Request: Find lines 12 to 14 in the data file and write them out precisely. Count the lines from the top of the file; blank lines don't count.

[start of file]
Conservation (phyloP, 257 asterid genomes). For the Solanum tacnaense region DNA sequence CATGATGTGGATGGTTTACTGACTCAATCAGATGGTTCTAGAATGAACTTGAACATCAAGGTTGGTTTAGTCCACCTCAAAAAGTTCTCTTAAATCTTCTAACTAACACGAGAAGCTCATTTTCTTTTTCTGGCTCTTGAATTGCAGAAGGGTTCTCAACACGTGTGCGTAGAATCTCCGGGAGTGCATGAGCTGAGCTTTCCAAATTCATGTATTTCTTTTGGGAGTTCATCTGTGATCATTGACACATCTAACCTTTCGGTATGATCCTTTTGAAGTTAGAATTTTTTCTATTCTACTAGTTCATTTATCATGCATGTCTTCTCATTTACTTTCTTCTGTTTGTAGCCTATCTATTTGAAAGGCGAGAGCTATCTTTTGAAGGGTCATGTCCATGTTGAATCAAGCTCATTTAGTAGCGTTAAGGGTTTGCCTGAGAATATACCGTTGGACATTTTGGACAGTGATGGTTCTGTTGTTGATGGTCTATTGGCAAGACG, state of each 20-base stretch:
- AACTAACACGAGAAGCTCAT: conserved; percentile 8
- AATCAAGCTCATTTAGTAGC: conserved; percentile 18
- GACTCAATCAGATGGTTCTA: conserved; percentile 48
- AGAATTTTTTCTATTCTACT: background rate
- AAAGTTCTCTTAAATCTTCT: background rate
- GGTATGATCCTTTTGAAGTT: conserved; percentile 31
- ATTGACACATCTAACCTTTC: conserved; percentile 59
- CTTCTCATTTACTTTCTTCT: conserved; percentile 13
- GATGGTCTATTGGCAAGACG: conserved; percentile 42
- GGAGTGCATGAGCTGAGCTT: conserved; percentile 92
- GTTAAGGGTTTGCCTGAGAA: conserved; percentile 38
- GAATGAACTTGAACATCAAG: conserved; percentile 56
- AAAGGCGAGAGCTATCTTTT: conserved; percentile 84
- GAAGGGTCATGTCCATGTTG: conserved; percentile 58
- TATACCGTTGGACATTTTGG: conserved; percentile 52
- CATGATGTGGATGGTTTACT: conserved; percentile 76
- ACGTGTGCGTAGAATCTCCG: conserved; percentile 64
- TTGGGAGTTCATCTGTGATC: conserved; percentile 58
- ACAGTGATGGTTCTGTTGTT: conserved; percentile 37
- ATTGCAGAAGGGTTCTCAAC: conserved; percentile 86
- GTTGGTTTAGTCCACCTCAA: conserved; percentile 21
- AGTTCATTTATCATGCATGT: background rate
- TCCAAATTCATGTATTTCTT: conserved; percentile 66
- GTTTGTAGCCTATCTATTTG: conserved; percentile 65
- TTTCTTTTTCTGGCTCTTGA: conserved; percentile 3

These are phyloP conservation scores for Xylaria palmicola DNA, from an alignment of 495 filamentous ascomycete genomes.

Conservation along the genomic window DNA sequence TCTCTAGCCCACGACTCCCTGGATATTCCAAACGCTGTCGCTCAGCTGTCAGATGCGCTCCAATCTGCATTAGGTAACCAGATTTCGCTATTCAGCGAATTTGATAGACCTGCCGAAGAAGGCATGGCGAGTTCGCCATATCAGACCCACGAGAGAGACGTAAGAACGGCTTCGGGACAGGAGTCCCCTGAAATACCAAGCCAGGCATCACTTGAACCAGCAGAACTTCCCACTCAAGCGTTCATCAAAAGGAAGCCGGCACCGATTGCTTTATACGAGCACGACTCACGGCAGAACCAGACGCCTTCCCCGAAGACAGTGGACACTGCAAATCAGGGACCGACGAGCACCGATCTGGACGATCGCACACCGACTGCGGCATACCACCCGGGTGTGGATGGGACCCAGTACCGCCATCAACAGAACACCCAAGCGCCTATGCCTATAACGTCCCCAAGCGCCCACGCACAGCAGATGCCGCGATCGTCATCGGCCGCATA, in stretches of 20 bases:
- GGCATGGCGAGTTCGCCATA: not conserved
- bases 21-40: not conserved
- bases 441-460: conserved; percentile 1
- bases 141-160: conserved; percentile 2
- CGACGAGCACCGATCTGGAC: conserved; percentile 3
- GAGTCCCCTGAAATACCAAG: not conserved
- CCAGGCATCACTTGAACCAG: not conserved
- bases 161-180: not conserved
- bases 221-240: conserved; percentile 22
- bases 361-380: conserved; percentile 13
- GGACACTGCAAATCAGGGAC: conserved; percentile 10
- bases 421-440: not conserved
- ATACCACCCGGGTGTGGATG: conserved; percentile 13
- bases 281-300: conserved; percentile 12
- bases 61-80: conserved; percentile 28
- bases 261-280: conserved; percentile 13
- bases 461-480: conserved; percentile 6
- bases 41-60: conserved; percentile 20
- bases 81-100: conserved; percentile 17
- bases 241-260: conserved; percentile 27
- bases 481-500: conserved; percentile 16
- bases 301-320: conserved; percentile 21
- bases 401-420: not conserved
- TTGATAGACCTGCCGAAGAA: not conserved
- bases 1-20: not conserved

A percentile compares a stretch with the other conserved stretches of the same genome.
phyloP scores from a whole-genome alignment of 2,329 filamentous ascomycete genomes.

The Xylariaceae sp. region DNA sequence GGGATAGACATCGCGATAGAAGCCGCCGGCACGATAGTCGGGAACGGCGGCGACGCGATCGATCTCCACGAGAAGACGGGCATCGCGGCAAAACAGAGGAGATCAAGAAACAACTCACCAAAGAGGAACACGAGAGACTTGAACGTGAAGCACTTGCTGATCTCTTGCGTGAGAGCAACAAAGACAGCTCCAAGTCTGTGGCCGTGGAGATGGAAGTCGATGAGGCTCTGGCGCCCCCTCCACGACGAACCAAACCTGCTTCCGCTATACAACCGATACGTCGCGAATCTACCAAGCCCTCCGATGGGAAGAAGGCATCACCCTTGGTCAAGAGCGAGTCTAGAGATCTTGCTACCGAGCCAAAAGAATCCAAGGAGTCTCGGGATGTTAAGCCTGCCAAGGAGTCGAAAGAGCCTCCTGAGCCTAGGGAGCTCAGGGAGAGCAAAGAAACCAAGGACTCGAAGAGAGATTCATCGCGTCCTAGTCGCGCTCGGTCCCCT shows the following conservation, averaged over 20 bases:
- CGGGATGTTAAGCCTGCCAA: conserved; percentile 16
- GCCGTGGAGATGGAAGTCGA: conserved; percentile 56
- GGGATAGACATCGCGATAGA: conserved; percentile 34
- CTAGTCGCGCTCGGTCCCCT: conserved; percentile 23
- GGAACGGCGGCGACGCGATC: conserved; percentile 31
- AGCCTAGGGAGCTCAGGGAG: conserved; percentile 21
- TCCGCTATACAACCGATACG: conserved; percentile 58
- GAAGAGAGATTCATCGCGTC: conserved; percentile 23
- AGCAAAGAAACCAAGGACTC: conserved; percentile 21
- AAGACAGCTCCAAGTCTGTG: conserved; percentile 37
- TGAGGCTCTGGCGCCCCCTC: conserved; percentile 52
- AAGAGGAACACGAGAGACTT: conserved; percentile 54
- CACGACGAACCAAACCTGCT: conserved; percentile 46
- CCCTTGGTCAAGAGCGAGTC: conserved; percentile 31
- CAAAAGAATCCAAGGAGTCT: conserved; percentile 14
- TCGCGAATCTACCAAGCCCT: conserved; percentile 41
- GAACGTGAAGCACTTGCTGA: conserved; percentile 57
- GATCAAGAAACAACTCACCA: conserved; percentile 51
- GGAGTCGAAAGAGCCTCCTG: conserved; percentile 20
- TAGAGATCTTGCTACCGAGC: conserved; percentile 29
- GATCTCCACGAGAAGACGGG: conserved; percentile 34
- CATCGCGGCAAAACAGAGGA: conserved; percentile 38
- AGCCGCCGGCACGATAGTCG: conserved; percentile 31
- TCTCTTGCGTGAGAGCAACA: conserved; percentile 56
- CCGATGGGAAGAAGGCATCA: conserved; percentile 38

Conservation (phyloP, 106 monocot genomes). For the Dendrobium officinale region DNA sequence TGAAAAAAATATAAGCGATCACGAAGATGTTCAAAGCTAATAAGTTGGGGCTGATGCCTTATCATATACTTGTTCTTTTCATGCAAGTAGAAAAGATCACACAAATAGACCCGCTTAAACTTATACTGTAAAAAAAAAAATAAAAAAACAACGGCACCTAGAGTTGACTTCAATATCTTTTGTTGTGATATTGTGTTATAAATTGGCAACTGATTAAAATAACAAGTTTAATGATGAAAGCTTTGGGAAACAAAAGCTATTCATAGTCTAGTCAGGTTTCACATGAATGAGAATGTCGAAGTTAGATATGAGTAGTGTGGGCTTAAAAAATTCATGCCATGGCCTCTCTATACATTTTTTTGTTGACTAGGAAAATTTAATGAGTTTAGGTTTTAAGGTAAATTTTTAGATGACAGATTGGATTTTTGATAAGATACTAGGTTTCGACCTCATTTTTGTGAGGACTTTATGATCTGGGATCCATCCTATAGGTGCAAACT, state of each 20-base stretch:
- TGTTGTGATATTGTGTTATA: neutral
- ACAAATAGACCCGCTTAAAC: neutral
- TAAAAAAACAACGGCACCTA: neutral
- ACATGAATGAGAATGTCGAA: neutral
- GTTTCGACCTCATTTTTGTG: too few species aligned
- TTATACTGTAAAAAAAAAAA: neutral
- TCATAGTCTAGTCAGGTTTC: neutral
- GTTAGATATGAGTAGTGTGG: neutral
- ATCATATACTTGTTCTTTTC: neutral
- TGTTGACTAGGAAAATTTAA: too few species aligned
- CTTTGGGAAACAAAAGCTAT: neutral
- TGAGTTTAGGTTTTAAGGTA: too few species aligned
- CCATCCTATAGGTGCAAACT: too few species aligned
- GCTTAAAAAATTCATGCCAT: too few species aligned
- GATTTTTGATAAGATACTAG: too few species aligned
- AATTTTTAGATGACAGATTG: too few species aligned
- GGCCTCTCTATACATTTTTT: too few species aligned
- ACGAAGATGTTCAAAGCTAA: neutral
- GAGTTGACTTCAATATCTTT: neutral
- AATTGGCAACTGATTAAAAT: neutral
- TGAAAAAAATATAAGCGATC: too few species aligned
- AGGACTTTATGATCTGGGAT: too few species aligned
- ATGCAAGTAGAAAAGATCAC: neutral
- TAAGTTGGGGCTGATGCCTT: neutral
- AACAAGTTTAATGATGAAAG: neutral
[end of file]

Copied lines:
- GTTAAGGGTTTGCCTGAGAA: conserved; percentile 38
- GAATGAACTTGAACATCAAG: conserved; percentile 56
- AAAGGCGAGAGCTATCTTTT: conserved; percentile 84